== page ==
By Azer Parrocha
MANILA — To give the Senate a more geographical representation of the regions, a sub-committee of the Consultative Committee (ConCom) to review the 1987 Constitution is proposing to require each region in the Philippines to have at least two elected senators in the new Constitution it is drafting.
In the current Constitution, the Senate is composed of 24 senators elected nationwide.
The ConCom is proposing regional elections for senators under a federal setup.
“The Senate will be composed of senators elected by regions. Each region to have two or more elected senators depending on how many federated regions will eventually be created,” former Supreme Court Associate Justice Antonio Eduardo Nachura, chair of the ConCom sub-committee on the structure of the federal government, said in a press briefing at the Philippine International Convention Center on Thursday.
Nachura, however, said that the ConCom has yet to decide on how many federated regions there would be in the Philippines when the subcommittee in charge of the matter submits its recommendations.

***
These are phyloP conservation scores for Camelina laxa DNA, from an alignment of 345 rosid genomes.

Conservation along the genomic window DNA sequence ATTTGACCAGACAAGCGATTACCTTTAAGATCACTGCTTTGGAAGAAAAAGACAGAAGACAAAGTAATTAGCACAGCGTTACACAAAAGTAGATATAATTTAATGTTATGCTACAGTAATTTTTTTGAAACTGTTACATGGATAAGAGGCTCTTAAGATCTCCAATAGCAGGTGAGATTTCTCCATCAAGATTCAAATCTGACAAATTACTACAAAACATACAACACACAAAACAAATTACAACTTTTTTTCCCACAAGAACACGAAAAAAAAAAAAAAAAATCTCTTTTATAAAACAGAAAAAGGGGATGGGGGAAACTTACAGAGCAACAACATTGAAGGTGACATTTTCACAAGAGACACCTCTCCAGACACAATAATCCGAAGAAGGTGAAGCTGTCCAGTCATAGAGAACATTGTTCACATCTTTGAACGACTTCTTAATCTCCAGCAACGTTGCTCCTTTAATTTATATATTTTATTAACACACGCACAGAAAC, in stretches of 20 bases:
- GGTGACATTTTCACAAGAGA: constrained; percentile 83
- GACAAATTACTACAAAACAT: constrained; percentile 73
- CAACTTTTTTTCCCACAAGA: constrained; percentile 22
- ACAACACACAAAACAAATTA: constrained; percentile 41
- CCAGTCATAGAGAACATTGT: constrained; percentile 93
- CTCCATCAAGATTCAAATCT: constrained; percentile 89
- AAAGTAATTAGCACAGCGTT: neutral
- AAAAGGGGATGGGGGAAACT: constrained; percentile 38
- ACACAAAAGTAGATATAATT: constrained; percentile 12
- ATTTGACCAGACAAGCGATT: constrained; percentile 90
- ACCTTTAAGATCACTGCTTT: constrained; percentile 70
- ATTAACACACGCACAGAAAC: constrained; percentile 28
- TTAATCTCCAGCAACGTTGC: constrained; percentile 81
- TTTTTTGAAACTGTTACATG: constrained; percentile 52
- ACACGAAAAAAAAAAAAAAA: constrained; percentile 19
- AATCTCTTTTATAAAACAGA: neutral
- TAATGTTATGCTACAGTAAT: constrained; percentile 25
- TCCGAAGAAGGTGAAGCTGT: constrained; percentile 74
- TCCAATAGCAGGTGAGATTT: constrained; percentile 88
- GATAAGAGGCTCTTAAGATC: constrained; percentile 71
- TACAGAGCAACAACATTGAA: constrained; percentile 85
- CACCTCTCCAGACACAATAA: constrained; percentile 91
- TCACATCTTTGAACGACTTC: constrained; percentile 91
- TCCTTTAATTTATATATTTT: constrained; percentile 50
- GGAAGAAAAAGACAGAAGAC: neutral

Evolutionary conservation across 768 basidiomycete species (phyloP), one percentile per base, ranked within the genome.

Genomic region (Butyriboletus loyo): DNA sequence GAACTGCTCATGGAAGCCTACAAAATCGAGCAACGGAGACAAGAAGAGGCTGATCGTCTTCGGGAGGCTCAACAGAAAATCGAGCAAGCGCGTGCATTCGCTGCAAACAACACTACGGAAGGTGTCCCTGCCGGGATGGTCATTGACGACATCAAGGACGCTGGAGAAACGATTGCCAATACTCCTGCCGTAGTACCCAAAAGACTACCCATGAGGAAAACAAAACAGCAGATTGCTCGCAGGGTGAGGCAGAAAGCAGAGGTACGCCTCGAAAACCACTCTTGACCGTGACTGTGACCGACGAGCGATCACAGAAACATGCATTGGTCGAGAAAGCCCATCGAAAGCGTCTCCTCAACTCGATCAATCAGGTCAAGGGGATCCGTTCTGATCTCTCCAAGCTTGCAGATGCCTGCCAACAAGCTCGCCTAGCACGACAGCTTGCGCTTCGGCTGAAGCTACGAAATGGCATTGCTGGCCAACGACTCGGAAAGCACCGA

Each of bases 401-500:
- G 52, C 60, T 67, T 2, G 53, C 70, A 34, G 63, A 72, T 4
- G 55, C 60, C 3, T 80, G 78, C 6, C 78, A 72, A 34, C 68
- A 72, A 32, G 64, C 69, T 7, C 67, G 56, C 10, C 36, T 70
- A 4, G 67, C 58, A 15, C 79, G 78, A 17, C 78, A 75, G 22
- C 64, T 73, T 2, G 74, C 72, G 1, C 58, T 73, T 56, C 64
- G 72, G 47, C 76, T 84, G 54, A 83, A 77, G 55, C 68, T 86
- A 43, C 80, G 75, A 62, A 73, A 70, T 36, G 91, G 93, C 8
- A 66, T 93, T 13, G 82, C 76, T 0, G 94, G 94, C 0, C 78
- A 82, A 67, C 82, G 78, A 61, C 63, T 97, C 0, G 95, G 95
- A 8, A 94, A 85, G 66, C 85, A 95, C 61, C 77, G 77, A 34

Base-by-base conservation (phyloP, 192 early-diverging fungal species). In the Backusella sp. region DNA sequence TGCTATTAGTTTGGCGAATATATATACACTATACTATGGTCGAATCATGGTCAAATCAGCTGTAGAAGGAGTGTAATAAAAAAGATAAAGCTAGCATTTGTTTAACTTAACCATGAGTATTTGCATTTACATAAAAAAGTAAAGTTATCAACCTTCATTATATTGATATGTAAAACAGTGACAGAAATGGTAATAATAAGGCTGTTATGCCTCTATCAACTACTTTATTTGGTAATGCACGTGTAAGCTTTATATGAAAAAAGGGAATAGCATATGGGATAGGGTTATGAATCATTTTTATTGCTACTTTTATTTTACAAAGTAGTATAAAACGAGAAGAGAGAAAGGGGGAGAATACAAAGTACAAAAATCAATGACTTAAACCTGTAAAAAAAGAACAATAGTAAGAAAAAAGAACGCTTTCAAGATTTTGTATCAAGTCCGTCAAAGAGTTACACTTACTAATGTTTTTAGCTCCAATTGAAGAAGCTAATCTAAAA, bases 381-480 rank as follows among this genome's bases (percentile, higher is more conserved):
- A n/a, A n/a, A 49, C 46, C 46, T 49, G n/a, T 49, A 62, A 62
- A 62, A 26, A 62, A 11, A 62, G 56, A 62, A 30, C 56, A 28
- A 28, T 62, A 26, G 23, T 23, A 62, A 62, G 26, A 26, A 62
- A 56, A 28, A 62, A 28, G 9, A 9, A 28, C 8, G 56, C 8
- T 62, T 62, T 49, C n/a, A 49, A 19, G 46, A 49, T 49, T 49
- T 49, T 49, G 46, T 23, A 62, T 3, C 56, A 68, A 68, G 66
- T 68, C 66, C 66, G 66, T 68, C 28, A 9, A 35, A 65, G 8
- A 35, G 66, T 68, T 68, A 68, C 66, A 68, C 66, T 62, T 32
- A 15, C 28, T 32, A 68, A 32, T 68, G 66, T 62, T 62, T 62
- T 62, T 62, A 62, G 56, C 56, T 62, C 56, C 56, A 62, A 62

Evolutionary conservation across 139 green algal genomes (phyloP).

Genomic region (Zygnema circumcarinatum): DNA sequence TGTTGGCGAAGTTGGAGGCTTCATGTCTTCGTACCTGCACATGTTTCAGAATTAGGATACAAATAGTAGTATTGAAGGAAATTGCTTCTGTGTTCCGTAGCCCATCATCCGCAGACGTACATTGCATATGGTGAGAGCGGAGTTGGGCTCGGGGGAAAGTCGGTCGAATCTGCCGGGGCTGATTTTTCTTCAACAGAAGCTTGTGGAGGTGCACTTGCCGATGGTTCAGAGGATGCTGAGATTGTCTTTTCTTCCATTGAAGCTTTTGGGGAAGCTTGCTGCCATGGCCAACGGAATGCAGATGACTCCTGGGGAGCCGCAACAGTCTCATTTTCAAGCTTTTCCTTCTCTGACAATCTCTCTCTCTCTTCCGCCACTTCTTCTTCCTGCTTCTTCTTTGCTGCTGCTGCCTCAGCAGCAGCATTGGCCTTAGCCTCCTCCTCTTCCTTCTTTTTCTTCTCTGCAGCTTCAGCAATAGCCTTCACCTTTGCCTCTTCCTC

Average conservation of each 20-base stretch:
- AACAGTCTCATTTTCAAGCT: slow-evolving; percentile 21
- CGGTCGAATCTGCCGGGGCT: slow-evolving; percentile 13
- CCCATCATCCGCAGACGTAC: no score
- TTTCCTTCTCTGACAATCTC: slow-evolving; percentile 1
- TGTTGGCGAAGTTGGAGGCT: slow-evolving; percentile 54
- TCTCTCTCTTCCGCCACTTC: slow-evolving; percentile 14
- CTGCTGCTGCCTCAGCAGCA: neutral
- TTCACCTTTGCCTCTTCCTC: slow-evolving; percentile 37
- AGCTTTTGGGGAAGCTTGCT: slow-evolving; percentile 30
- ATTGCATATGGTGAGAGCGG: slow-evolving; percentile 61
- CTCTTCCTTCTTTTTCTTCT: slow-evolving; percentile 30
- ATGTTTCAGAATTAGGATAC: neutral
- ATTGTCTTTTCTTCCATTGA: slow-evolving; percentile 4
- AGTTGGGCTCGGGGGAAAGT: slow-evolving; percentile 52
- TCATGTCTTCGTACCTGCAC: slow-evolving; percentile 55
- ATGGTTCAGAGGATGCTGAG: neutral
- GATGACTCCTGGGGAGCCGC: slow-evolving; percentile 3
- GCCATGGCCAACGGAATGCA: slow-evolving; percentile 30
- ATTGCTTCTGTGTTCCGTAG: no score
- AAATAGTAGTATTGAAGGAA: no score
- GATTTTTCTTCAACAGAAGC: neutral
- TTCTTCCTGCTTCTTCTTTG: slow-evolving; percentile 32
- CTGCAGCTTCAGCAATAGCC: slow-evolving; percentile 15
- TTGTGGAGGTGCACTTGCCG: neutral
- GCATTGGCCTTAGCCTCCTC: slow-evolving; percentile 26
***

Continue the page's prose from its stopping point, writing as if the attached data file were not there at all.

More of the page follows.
”We have not yet decided how many federated regions there will be. The constituent states are to be denominated federated regions. That is something we already agreed on,” Nachura said.
“The Senate is supposed to be the geographical representation of the regions because the representative of the population is the House of Representatives. That’s where we can elect as many numbers of representatives, depending on the population,” he added.
Nachura said the House of Representatives would meanwhile consist of a representative elected by district and those to come from a proportional representation of political parties and sectoral organizations.
“Each city with a population of at least 400,000 (current 1987 Constitution is 250,000), and each province, shall have at least one representative,” Nachura said, reading from his presentation.
There will also be sectoral representation elected by region from the socio-economically disadvantaged sectors of labor, peasants, fisherfolk, indigenous peoples, and urban poor.
According to Nachura, the sub-committee also included a proposed provision to address turncoatism, which will prevent the switching of parties.
“If you are an incumbent already [representing a party] and you switch political parties, automatically you will be dropped as a member of the House of Representatives for changing political parties,” Nachura said.
“Remember it is the political party that names you as congressman. So when you leave your party, you’re dropped from Congress,” he added.
He said a congressman must stay as a member of the political party until his term expires.
The sub-committee also decided to include in its proposal a four-year term for all elective public officials (congressmen, senators, Vice President and President) with one reelection.
Meanwhile, all elective public officials should be a holder of a college degree or its equivalent based on the government equivalency program. (PNA)